CLE is an irreversible procedure. Phakic lens replacement is a reversible procedure.


Most often, farsightedness up to +4 diopters is corrected by laser, sometimes, if the anatomy of the cornea allows it – up to +5 diopters. Surgery for higher defects carries the risk of the emergence of impaired vision.

Those who do not qualify for laser vision correction surgery can therefore opt for phakic lenses (special lenses made of Collamer material (Visian ICL) or CLE, which also allow for the correction of astigmatism and severe vision disorders with diopter counts greater than -8 and +3. The method of treatment always depends on the number of diopters and is determined individually during the initial examination and consultation with the doctor.

Read more about farsightedness treatment at “ Farsightedness treatment “.


If neither spectacle lenses nor contact lenses bring the desired result, one has to turn to traditional surgery methods (implantation of single, bifocal or trifocal toric intraocular lenses) or laser surgery, or to implant a phakic lens.

Laser correction, aims to even out the curvature of the cornea, bringing the rays back into focus and making the patient see more clearly. 99% of astigmatism cases are laser-correctable defects.


The problem arises when a complicated form of astigmatism co-occurs with another visual defect and/or eye disease.

Qualification of an eye defect for laser correction must always be preceded by qualifying examinations.

As part of the qualifying examination, the ophthalmologist conducts an in-depth interview with the patient to get an idea of whether there are any contraindications to the procedure.

Patients can expect a consultation with an optometrist, who consults with a surgeon if necessary, an initial ophthalmological examination, the establishment of an individualized strategy for the correction of vision defects, and discussion of the details of possible treatments.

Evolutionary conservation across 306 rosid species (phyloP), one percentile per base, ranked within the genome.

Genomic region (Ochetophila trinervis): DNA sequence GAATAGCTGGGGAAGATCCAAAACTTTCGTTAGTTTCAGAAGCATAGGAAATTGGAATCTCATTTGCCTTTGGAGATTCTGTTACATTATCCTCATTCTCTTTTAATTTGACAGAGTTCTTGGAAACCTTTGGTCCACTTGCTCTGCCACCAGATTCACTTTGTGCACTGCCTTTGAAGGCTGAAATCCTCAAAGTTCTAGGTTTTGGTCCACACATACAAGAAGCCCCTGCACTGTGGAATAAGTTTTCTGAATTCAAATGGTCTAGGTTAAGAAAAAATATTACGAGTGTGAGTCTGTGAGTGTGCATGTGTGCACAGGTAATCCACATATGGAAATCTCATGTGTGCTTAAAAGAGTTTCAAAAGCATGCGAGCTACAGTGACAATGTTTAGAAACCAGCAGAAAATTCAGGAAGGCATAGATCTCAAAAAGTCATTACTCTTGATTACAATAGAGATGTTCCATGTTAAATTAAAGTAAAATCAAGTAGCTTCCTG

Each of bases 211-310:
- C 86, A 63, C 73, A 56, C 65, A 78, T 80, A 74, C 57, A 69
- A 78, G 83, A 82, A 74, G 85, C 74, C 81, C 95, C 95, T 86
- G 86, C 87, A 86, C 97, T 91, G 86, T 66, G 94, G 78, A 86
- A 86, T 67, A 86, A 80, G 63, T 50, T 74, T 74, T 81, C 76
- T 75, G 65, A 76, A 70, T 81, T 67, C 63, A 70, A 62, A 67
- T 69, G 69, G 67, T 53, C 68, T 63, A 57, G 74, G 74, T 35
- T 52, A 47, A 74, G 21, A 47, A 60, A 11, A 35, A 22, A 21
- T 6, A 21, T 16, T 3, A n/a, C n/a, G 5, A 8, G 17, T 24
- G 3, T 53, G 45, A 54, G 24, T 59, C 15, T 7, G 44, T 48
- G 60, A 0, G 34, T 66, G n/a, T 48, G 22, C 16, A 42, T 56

Read more about astigmatism treatment at “ Astigmatism treatment “.

The latest surgical technologies make it possible to combine short/long-sightedness surgery with the simultaneous removal of other visual defects, such as astigmatism. There is no objectively best method of laser vision correction. We can only talk about technologically more or less advanced or more or less precise methods.

For each patient, the best method is the one recommended by the doctor after an in-depth interview and a series of detailed tests.

Different eye defects are corrected with different laser vision correction methods. For example, surface methods are not suitable for the correction of farsightedness or high astigmatism. The lasik/femtolasik method, on the other hand, is not suitable for correcting vision defects with thin corneas.

Does the defect return after laser vision correction?

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Dr. Victor Derhartunian

Dr Victor Derhartunian od 2012 roku z sukcesem prowadzi własną klinikę EyeLaser we Wiedniu (Austria), zaś od 2016 roku – Centrum Chirurgii Laserowej w Zurychu (Szwajcaria). Obie te placówki należą do wysoko ocenianych przez Pacjentów klinik w tej części Europy, a wszystko to dzięki umiejętnemu wykorzystaniu innowacyjnych technologii i zastosowaniu absolutnie wysokich standardów w pracy z Pacjentami.